TRB has developed a fully automated and vertically integrated process to unlock composites at scale, resulting in the manufacture of complex components in a fraction of the time of traditional hand layup. It works with carbon fiber, glass, hemp and other composite fiber materials and can incorporate EMI shielding, thermal insulation, high voltage insulation in the layup process, to enable the right material mix and structure for a wide variety of components. This innovation means that for the first time, composites can meet the cost, velocity and quality requirements of the electric.
In the Market Growth category, the Composites Sustainability for Market Growth Award went to LyondellBasell (Houston, Tex., U.S.) for Composite Manhole Covers Solve Iron Problems.
LyondellBasell and Composite Access Products (CAP) collaborated to replace traditional materials like metal and concrete used in manhole applications with composites. Photo Credit: ACMA
With rising construction activities worldwide, the manhole cover market is expanding. Through the collaboration between LyondellBasell and Composite Access Products (CAP; McAllen Tex., U.S.), composite solutions are replacing traditional materials like metal and concrete used in manhole applications due to its superior properties like strength, corrosion resistance and molding capabilities. Through CAP’s compression molding process of LyondellBasell’s thermoset material, cost improvements and rapid production cycles are realized when compared to resin transfer molding (RTM) and other fiberglass (FRP/GRP) casting processes. This process enhances quality by reducing entrapped gas, ensuring a complete thermoset polymer cure, delivering fully impregnated fiberglass and eliminating many post-process operations.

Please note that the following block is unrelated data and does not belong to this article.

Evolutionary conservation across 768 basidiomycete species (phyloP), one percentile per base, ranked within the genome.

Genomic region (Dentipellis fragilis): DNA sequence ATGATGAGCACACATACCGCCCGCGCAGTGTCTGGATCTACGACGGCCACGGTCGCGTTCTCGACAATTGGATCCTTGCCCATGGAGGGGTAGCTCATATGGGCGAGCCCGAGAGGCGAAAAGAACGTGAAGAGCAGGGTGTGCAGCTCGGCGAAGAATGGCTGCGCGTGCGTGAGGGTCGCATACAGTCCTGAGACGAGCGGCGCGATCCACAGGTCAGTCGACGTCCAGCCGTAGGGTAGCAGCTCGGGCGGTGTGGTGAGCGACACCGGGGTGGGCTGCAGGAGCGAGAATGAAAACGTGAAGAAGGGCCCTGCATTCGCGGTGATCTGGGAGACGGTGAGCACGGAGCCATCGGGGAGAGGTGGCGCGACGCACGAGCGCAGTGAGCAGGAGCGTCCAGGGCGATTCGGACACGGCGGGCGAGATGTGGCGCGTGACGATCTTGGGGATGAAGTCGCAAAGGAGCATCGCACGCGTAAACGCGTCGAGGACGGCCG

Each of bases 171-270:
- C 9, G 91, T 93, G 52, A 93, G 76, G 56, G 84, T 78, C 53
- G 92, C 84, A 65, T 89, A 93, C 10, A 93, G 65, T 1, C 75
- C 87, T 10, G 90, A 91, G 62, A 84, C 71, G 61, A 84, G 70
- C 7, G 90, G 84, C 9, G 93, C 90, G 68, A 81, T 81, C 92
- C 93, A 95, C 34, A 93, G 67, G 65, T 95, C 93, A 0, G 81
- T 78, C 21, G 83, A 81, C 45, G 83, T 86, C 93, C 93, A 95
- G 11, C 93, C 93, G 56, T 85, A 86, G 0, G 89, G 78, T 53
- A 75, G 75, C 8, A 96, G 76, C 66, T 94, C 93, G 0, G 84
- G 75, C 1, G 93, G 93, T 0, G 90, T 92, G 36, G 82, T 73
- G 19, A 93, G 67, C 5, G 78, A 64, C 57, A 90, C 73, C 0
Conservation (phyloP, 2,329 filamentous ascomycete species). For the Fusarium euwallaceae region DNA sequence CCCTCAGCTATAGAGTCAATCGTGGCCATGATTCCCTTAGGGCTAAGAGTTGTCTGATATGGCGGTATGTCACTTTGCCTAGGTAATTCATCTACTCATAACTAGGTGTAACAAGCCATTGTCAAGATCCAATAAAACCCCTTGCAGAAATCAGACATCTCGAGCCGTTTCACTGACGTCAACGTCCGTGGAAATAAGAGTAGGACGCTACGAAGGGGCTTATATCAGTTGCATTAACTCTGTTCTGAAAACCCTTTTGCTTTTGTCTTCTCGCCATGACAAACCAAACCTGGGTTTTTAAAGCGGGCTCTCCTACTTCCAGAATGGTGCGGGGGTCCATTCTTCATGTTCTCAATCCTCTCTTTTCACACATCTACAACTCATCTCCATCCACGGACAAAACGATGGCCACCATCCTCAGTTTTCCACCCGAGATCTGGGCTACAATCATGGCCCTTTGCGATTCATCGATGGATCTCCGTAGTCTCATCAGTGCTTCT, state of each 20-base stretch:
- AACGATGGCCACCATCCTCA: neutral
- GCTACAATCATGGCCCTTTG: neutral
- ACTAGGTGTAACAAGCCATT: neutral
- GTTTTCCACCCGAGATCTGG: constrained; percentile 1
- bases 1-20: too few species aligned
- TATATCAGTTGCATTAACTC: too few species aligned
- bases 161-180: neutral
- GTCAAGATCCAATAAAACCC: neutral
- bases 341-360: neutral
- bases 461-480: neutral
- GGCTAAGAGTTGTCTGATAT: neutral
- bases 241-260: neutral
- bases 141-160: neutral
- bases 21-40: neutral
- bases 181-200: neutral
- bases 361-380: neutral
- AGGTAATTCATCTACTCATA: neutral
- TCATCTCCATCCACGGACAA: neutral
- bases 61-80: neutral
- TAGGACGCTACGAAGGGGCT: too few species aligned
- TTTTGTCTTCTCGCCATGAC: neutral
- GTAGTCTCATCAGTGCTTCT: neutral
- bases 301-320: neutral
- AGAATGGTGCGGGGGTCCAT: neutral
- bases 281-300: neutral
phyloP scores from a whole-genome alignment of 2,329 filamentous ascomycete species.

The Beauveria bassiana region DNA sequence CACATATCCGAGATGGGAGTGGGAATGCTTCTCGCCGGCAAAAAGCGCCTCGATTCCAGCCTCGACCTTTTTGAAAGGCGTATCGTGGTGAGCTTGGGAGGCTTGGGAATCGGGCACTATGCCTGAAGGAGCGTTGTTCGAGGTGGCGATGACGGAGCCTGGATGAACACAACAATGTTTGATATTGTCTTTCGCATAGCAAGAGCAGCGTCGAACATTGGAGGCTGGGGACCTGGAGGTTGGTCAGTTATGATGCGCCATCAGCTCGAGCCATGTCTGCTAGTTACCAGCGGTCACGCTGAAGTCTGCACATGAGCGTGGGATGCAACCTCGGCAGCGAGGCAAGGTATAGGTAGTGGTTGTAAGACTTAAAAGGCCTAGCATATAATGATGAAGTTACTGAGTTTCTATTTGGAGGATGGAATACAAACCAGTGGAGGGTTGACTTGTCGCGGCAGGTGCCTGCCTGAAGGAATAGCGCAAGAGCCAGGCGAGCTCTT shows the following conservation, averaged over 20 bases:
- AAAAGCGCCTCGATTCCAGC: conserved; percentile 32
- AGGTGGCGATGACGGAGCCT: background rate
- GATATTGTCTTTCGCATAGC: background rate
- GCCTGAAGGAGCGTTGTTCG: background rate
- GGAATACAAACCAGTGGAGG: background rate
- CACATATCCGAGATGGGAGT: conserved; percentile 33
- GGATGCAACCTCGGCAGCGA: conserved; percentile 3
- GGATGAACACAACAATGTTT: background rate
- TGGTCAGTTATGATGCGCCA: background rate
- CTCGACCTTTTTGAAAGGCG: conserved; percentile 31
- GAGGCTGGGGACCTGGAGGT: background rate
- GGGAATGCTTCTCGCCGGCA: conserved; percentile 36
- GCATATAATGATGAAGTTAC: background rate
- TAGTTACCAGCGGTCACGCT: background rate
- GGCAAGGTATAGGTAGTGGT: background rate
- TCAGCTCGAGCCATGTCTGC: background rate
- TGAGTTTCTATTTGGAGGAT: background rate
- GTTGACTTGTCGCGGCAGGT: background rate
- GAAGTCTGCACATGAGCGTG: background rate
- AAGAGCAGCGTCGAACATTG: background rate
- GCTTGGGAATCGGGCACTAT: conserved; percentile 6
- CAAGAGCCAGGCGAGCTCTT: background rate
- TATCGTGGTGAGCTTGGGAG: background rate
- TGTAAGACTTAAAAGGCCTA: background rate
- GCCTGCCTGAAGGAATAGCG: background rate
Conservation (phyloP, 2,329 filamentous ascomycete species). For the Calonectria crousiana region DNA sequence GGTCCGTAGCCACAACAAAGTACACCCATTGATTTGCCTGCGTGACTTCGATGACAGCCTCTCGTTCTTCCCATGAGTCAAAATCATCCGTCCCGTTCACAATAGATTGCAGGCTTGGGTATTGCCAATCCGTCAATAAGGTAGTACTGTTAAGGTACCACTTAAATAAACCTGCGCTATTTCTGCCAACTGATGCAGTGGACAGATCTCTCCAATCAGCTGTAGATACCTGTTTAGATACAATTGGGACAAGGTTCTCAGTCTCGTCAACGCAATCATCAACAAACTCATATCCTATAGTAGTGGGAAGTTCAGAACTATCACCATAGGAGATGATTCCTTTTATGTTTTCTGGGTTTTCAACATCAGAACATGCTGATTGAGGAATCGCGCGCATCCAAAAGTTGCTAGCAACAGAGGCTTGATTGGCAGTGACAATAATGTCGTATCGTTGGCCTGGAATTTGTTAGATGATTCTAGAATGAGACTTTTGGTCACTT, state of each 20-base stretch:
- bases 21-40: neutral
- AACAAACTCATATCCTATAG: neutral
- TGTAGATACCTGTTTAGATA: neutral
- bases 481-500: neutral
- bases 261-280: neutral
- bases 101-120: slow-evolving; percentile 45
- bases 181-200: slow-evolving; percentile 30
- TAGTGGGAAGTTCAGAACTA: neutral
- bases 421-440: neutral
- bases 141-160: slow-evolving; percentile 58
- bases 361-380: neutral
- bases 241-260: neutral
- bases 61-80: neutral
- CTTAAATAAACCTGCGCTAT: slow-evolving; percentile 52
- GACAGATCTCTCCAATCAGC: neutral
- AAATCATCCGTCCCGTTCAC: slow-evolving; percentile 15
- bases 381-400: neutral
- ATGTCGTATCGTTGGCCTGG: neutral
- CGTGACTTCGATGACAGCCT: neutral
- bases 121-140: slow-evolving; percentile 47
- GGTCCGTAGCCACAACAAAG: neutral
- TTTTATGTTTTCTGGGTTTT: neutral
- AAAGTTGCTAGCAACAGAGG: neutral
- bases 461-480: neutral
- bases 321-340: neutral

Finally, in the Market Growth category, the Infinite Possibility for Market Growth Award went to the IYRS School of Technology (Newport, R.I., U.S.) for Heavy Lift Aerial Platform (HLAP).
The Heavy Lift Aerial Platform (HLAP) concept model has a range of applications from urban air mobility, commercial or military, including delivery of goods, observation, inspections, communications, search and rescue or cinematography. This multi-purpose unmanned aerial vehicle features a 29-pound primary airframe with an all-up flying weight of 61 pounds. The eight power units produce a load capacity of 103 pounds. The array of processes employed include: Direct tool CNC machining, prepreg fabrication, vacuum infusion, 3D printing and hollow form braiding. The three-year project has involved multiple generations of IYRS students engaged in CAD modeling, CNC operations and fabrication of various platform components.
IYRS School of Technology wins Market Growth category for the Heavy Lift Aerial Platform (HLAP) concept model. Photo Credit: ACMA
Boom Technology describes its program to validate a cost-effective faster-than-sound airliner.
Disruptive designs for composites operation in 1093°C zones.
Designers envision aircraft components that do more than bear structural loads, but must first confront great complexities to actualize greater functional efficiency.